Early modern stereotypes are often studied as evidence of popular belief, something mired with prejudices and commonly held assumptions. This volume of essays goes beyond this approach, and explores practices of stereotyping as contested processes. To do so the volume draws on recent works on social psychology and sociology. The volume thereby brings together early modern case studies, and explores how stereotypes and their mobilisation shaped various negotiations of power, in spheres of life such as politics, religion, everyday life and knowledge production. The volume highlights early modern men’s and women’s remarkable creativity and agency: godly reformers used the ‘puritan’ stereotype to understand popular aversion to religious discipline; Ben Jonson developed the characters of the puritan and the projector in ways that helped diffuse anxieties about fundamental problems in early modern church and state; playful allusions to London’s ‘sin and sea coal’ permitted a knowing acceptance of urban growth and its moral and environmental costs; Tory polemics accused of ‘popery’ returned the same accusations to Whig Protestants; humanists projected related Christian stereotypes outwards to make sense of Islam and Hinduism in the age of Enlightenment. Case studies collectively point to a paradox: stereotyping was so pervasive and foundational to social life and yet so liable to escalation that collective engagements with it often ended up perpetuating the very processes of stereotyping. By highlighting these dialectics of stereotyping, the volume invites readers to make fresh connections between the early modern past and the present without being anachronistic.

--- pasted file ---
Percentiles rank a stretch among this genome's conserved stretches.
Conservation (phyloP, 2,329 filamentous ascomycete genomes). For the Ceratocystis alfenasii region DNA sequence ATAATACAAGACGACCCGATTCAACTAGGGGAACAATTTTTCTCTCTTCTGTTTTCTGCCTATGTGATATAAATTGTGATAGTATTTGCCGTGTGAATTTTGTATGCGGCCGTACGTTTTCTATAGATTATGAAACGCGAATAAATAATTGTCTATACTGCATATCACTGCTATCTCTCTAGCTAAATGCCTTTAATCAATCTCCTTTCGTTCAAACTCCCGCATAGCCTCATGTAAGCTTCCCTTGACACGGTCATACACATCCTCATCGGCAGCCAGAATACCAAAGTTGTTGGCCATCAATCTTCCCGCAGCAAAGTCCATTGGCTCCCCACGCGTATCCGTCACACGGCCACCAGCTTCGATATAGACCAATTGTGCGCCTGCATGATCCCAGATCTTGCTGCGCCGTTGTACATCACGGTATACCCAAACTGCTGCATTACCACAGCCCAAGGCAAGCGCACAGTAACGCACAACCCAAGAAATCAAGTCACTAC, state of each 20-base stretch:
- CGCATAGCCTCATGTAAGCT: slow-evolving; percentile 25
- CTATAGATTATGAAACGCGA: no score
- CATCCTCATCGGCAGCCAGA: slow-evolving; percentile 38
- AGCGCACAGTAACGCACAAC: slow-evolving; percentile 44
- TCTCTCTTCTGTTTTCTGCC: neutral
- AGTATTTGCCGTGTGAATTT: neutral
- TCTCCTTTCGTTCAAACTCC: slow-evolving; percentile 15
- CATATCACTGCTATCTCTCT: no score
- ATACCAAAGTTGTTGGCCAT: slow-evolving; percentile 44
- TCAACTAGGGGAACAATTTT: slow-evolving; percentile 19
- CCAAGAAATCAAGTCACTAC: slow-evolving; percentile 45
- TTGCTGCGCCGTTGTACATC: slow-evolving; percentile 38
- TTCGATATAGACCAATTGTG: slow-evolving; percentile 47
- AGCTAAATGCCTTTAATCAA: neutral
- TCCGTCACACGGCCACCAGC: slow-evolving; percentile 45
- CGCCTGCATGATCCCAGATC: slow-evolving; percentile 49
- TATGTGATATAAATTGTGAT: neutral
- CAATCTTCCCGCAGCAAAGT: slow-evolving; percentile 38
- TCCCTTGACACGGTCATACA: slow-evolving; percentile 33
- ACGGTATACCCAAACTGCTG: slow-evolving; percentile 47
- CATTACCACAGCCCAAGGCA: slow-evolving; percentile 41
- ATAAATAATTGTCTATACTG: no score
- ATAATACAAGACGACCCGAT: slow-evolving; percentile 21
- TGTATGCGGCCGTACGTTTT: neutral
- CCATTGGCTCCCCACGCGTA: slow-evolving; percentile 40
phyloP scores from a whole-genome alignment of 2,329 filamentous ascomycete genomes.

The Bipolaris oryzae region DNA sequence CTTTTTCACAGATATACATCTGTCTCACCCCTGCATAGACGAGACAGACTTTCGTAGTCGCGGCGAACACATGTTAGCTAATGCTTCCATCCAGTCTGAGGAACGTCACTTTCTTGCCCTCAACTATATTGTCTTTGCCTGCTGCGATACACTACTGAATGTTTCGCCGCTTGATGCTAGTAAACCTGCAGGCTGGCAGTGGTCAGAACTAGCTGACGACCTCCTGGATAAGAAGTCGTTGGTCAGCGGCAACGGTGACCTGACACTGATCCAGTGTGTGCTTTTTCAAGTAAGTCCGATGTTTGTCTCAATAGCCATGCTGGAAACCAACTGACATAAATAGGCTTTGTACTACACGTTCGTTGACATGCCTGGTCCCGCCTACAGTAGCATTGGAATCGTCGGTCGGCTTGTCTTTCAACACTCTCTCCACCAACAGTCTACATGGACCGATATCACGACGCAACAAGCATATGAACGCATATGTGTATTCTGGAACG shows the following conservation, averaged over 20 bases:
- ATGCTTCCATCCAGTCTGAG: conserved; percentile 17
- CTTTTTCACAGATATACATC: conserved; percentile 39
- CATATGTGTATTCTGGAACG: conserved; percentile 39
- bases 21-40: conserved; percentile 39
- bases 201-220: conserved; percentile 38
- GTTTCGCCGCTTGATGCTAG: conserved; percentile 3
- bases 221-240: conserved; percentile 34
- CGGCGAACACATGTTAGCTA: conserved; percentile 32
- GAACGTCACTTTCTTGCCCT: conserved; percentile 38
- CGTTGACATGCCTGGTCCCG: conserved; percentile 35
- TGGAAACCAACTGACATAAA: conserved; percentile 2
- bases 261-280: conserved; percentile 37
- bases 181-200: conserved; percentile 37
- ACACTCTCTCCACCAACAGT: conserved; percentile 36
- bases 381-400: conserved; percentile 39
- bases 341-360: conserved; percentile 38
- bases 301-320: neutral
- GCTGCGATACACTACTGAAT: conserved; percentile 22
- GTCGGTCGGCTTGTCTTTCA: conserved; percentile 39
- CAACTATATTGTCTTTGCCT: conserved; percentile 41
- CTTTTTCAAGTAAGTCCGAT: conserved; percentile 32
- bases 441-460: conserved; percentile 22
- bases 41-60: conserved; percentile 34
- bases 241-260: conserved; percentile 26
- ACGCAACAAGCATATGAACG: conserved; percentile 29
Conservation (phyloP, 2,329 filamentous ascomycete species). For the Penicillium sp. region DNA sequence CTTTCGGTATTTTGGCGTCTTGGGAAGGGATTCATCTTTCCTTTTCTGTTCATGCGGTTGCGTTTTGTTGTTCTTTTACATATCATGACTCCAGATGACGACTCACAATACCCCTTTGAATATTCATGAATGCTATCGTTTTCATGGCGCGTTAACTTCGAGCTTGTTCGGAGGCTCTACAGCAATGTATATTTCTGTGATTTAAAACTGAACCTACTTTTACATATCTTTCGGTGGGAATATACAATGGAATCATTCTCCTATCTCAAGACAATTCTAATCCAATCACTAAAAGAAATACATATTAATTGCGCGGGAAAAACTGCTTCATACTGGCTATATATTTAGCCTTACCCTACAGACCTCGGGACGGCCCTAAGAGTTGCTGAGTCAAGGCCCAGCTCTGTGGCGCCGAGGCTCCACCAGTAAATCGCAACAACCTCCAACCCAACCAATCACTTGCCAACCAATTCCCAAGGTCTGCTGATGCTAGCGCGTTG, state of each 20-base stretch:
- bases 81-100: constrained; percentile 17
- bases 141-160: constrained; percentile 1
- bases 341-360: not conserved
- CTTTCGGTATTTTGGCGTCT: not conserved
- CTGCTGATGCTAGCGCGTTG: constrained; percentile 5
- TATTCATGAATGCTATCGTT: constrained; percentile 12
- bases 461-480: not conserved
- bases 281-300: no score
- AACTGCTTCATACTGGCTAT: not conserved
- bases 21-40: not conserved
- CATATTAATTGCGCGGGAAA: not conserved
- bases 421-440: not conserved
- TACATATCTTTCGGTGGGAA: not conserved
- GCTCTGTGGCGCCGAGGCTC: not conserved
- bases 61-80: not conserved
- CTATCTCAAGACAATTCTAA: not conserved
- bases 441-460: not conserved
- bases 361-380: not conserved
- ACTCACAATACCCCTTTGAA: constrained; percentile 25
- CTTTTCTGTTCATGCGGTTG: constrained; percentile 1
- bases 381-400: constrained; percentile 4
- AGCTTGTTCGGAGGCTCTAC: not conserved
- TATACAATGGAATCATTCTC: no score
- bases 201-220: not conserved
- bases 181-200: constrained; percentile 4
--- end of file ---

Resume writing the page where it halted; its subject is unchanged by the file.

Sir Christopher Hatton is one of the least well-understood of major Elizabethan politicians. He rose from a humble gentry background to become a leading courtly favourite of Elizabeth I, a councillor, Lord Chancellor of England and towards the end of his life one of the most powerful men in the country. Despite serving as a leading member of Elizabeth’s Protestant regime, however, he was deeply linked with English Catholics. He was a patron of numerous Catholics within his own family, his household and servants, his artistic and academic patronage and his links with powerful local gentry. In spite of the risk to his own position, he both protected many Catholics and encouraged them where possible towards outward conformity to the church. Simultaneously, he staunchly supported those within the Church of England who sought to repress puritanism. This book, the first major study of Hatton in over seventy-five years, provides a full account of his life and career. It looks at his rise to prominence at court and his role as a royal favourite, assessing his relationship with the Queen and the rewards of office. It addresses his role in the political debates of the mid-Elizabethan period, from the question of the Queen’s marriage to the fate of Mary, Queen of Scots and the war with Spain. It discusses his consistent efforts to steer the Church of England away from puritanism, and finally asks how a man so closely associated with Catholicism could operate within Elizabeth I’s Protestant government.